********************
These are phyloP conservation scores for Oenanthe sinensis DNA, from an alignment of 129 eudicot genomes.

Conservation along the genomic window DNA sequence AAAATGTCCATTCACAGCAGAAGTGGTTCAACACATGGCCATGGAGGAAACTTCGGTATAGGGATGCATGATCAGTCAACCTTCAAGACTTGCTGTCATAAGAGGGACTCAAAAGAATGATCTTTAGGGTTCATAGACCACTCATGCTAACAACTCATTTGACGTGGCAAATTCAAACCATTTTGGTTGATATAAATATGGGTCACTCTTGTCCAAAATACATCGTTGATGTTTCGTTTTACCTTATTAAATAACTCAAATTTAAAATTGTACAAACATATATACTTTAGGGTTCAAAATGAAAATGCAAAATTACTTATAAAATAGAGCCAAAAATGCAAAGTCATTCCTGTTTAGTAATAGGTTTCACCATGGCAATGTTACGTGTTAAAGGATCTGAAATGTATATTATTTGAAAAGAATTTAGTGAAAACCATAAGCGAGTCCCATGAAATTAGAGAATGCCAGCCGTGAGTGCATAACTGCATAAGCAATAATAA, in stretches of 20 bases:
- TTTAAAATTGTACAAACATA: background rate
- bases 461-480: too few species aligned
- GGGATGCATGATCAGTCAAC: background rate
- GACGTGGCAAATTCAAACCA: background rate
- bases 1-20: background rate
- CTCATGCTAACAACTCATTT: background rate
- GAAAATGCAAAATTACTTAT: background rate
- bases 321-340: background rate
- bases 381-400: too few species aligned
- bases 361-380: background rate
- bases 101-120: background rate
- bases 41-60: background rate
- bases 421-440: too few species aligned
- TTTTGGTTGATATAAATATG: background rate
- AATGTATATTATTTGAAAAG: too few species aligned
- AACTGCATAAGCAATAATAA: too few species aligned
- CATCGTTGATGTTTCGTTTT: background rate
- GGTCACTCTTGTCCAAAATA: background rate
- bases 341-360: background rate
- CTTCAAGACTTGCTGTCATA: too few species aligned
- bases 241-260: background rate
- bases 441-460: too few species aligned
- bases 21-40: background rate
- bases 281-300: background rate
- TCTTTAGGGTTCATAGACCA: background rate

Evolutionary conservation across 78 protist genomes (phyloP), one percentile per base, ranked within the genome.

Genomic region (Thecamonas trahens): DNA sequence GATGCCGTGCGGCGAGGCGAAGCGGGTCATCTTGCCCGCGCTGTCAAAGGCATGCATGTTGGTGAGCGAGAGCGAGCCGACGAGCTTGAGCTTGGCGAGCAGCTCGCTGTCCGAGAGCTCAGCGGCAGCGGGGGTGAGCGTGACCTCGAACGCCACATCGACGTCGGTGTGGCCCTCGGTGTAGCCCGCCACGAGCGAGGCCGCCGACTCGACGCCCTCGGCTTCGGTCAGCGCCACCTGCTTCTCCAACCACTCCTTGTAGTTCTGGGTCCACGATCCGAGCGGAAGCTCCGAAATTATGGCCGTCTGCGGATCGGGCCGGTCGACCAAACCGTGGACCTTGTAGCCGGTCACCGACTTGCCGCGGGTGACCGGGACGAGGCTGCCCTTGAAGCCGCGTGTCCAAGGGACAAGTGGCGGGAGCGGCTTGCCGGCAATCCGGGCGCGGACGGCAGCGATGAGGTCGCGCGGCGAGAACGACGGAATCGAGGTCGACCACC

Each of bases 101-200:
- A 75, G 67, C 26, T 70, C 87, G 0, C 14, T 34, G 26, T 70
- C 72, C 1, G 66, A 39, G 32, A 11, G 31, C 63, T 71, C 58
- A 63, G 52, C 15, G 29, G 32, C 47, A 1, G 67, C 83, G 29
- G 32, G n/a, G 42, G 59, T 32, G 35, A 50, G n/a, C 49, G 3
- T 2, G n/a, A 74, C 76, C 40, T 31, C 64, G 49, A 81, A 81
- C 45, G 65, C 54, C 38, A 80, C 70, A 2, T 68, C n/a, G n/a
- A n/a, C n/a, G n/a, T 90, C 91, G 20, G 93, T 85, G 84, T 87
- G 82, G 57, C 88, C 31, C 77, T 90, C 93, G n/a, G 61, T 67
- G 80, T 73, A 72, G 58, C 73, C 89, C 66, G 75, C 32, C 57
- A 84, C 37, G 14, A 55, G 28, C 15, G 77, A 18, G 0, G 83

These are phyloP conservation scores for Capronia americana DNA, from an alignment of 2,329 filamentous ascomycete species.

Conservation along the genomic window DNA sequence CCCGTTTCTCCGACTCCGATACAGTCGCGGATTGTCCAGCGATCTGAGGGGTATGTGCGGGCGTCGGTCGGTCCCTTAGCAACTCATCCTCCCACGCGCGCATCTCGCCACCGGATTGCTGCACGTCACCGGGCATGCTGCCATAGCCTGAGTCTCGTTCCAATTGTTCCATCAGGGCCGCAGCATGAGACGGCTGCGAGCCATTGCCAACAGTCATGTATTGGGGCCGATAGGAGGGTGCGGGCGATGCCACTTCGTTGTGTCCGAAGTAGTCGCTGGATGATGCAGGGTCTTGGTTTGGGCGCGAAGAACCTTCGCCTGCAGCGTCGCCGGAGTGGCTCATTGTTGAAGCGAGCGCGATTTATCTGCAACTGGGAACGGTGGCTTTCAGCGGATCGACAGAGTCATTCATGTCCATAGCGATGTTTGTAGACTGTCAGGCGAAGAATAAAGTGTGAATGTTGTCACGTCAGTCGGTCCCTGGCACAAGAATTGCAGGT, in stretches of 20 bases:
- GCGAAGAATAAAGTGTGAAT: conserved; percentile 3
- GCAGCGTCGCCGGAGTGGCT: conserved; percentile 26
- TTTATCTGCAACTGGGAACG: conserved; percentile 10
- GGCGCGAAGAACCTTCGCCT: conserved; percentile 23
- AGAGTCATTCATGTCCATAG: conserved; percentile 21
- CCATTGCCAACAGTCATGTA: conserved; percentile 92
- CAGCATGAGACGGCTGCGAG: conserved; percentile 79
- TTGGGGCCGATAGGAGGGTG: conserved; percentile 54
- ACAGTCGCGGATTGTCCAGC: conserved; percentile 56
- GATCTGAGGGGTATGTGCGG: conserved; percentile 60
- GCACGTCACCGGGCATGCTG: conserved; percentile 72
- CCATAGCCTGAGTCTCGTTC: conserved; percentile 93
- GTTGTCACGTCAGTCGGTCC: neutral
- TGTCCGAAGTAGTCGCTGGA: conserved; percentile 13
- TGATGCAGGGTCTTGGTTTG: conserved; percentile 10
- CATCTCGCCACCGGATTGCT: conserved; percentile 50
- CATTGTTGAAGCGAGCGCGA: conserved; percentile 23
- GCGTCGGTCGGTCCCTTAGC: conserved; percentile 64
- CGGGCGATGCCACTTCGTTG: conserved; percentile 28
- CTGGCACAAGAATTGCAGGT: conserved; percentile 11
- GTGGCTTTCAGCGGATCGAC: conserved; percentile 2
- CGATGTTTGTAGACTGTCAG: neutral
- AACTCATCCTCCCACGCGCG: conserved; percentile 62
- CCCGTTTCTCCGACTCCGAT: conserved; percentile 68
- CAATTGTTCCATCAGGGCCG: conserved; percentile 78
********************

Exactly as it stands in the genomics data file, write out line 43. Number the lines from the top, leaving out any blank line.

- GCGAAGAATAAAGTGTGAAT: conserved; percentile 3